I have always wanted to know how to grow succulents and how to make them last. So I decided to research how to grow succulents, What are succulent plants, common succulent plants, growing succulent plants indoors, and growing succulent plants outdoors.
What are Succulent Plants
Succulents are a type of plant that holds water in their leaves. Their leaves are fleshy and thick but some have thicker leaves then some. Succulents like dry, non-humid climates and do not thrive in freezing climates. Some people refer to these plants as cacti or cactus. A cactus is a type of succulent and they are by definition. Besides cactus, there are many types of succulents.
I probably won’t touch on all of them but I will comment about the most common succulent plants later in the post. Most succulents come from Central America and Africa due to the warm and dry climate. Succulents love sunlight, if they don’t get enough sunlight they may get dull or green. When they are fully flourishing they have brilliant colors that can range from pinks, oranges and purples with some that could have black or red.
Common Succulent Plants
Succulents can add some flare to just about anywhere. People display succulents in small hanging planters, small cute grow pot on a shelf, or in a glass terrarium.
Crown of Thorns (Euphorbia milii) – this plant originates from Madagascar. This houseplant has been around a while and is ever-blooming. There is an old folklore, the number of flowers that bloom on this plant, forecasts the future of the plant keeper. I guess you want to make sure this one doesn’t die. This plant needs sunlight and low humidity and water only when the dirt is totally dry.
Aloe Vera – When most people think of aloe vera they think of the medical benefits. This plant you will find its properties in lotions, drinks, make up and soothing for burns and sunburns. This plant is primarily native to Africa. There is more than 350 species of the aloe vera plant.
Flaming Katy (kalanchoe blossfeldiana) – This plant is also native of Madagascar. This flower likes to grow in clay pots with a hole on the bottom for drainage. This plant blooms for months at a time, in the spring and winter. This is a very popular houseplant, with low water usage and maintenance. Removing the dead flowers will encourage more blooming. This plant is technically an annual but growing in the house has been shown to bloom year after year.
Jade Plant (crassula ovata) – These plants originate from Mozambique and South Africa. These plants have been known to be called the money tree, lucky plant and money plant. This plant is considered a perennial and evergreen. These can be outdoors but recommended bringing them in before winter unless you live in the Southwest.
Panda Plant (kalanchoe tomentosa) – This plant is native to Madagascar. The leaves on this plant have tiny little hairs on the leave that gives a velvet look and feel. Even though this plant does flower, it rarely flowers indoors.
Roseum (sedum spurium) – These succulents are native to the Caucasus mountain region between the Black Sea and Caspian Sea, as well as, Turkey and Iran. This plant has another name, it’s been called rose stonecrops because of the pink, rosy leaves.
Snake Plant (sansevieria trifasciata) – This is a native of West Africa. This indoor succulent is also easy to grow. There was a NASA study that having this plant in the house improves the air quality in your home. It removes contaminants in the home.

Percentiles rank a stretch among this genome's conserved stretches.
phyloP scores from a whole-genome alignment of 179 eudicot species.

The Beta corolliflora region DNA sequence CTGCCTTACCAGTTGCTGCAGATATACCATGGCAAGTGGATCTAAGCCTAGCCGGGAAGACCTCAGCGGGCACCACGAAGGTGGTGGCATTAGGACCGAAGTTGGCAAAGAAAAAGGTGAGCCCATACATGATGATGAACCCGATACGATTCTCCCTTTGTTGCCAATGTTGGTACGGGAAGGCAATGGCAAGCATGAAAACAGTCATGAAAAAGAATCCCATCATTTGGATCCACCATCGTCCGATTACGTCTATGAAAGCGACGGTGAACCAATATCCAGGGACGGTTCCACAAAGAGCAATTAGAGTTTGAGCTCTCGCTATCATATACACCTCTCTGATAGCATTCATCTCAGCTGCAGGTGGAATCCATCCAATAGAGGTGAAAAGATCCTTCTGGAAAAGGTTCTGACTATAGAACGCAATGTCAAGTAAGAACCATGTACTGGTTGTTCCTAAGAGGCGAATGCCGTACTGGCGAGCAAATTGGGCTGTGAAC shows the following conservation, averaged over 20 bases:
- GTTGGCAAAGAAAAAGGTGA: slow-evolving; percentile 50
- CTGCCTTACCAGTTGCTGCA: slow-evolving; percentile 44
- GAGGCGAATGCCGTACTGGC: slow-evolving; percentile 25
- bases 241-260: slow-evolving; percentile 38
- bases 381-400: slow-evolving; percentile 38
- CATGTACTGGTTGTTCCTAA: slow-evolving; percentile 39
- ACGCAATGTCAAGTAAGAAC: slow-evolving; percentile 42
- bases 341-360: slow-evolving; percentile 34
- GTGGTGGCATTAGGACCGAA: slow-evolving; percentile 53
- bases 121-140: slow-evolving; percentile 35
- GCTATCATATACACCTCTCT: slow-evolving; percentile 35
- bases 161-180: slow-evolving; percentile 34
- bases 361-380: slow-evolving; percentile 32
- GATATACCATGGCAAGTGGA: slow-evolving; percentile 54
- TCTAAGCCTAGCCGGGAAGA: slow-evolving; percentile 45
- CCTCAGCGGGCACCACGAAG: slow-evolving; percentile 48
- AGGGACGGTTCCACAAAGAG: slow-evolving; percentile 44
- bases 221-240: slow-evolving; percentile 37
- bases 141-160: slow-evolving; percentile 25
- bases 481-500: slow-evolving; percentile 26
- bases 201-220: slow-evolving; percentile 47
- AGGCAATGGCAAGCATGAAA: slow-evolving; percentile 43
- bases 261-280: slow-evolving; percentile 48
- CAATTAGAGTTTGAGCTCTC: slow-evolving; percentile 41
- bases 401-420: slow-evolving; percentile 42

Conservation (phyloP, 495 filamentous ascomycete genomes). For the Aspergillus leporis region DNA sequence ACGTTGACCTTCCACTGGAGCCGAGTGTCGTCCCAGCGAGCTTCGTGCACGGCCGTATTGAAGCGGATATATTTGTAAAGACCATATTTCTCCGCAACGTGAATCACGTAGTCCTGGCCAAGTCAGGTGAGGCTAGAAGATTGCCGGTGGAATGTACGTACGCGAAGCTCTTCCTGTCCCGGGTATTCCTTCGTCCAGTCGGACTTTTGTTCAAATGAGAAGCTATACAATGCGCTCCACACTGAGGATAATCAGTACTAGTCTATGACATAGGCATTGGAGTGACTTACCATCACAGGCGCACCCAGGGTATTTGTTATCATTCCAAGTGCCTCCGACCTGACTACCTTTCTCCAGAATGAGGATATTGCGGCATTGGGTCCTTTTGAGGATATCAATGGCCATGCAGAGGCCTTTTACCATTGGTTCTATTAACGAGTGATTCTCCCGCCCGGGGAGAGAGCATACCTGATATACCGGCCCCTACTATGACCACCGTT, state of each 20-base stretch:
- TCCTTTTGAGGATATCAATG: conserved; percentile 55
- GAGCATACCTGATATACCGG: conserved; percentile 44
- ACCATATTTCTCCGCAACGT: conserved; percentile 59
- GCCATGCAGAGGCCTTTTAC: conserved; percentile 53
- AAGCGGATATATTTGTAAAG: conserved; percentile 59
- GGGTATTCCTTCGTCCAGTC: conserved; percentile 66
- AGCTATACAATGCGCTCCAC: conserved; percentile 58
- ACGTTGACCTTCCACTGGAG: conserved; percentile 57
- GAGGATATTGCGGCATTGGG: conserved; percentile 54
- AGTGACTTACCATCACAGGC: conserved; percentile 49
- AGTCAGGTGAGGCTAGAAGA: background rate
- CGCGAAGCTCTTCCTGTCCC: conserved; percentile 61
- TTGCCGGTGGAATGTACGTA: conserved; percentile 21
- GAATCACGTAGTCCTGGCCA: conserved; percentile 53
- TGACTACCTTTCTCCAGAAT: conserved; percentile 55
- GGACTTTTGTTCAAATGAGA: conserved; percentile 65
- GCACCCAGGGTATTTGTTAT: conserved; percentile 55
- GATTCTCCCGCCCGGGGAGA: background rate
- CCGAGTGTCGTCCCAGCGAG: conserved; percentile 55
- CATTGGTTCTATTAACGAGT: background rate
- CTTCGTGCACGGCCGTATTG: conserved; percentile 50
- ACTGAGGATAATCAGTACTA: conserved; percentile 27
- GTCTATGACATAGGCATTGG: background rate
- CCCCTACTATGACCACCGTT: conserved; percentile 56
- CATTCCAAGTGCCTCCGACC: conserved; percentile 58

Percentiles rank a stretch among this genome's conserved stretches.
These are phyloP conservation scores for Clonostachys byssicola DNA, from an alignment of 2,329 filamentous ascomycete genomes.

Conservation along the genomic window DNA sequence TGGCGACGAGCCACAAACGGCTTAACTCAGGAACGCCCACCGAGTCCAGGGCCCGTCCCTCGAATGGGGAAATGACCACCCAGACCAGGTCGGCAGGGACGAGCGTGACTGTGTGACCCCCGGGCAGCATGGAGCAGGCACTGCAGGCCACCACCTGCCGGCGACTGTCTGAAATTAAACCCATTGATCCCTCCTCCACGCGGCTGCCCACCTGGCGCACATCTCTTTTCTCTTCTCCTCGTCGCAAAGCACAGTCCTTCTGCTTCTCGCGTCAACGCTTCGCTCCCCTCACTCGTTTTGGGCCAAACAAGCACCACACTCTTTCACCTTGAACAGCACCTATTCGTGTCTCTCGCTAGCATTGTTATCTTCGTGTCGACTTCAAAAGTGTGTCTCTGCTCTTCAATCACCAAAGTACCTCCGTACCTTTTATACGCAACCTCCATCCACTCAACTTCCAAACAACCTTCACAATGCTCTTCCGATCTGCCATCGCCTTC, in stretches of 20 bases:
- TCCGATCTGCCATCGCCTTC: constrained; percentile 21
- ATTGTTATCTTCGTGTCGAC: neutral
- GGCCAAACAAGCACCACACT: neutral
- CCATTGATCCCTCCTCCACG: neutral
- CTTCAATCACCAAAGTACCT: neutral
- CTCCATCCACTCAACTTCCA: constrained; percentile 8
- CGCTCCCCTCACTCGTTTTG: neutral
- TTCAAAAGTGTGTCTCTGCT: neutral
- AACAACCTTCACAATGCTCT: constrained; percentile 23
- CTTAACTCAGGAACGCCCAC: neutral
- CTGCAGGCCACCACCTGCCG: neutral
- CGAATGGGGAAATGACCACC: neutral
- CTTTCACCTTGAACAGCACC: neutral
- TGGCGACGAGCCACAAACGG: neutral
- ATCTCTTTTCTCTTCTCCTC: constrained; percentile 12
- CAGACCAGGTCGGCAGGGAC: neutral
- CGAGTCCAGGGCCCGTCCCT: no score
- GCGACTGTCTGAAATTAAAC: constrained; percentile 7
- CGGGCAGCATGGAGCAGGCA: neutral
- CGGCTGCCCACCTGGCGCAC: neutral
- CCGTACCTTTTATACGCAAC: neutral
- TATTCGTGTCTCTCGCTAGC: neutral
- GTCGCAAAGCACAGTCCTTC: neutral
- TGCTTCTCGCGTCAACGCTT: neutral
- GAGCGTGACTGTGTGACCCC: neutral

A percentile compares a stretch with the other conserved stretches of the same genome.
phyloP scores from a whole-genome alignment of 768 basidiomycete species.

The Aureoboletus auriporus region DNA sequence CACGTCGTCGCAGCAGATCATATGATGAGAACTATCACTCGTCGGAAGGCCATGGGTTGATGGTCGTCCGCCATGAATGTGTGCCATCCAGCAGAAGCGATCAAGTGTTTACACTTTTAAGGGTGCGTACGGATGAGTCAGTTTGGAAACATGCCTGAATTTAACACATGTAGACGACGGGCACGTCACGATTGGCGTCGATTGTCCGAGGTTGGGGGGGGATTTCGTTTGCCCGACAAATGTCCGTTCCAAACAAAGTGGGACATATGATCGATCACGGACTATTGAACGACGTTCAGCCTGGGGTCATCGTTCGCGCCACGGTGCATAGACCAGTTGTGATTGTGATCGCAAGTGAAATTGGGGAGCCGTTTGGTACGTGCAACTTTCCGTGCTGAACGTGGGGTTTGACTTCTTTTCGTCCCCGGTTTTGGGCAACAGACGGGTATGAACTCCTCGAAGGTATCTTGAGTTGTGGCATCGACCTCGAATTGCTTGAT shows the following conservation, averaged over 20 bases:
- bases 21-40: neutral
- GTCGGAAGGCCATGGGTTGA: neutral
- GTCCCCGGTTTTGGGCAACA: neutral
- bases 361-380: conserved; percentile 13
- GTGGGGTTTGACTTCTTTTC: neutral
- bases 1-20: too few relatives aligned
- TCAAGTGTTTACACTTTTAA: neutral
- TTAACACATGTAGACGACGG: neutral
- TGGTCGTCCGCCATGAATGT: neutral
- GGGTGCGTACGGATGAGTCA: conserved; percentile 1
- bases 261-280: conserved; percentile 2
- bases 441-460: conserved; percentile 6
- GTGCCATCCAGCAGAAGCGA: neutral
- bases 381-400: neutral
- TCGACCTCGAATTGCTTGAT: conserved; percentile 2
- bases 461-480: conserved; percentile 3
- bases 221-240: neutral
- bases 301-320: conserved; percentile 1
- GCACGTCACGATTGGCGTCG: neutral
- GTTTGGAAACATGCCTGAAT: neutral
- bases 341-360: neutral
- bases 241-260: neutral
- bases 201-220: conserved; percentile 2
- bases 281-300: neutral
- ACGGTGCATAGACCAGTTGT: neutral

Chickens and Hens (sempervivum tectorum) – These plants can be planted indoors and outdoors. In the northern climate these plants will go dormant until spring. This variety will naturally spread. They can produce red that flower together in the shape of a crown.
Growing Succulent Plants Indoors
When growing indoors, you will want to use a succulent and cactus mix in the containers with good drainage. There are some succulents that just need to be grown indoors due to the conditions of our climate. Growing succulent plants indoors can add diversity to your houseplant collection. There are many to choose from. If you don’t have much of a green thumb for growing houseplants, succulents might be the choice for you.
Growing Succulent Plants Outdoors
I decided to research if there were any succulents that can be planted outside in Zone 5. Succulents growing in zone 5 need to withstand temperatures as cold as -10 to -20 degrees Fahrenheit. I need to make sure I am choosing the right species for my area. I found 13 succulents that do well in zones 4 thru 9. So this covers quite a bit of area and my readers. The very southern states have more options to plant succulents outside.
Here are the succulents for zones 4 thru 9;
- Agave – several species
- Thompson’s or Red Yucca
- Myrtle Spurge
- Stonecrop – including many other species of Sedum)
- Opuntia – Compressa
- Jovibarba – Beard of Jupiter
- Ice Plant
- Orostachys – Dunce Cap
- Othonna – Little Pickles
- Rosularia muratdaghensis
- Opuntia Humifusa
There are quite a few choices for this zone area. This picture below are succulents for zone 5 and 6.
I hope you found this helpful. I tried to grow some succulents and they did good for a while. I needed to find a sunny window to put them in while they are in the house. I will definitely look for some succulents to plant on our property for my zone and I can post the pictures when they are done. Again, for the people who don’t have a green thumb, succulents might be your option of having plants in your home or outdoor garden.
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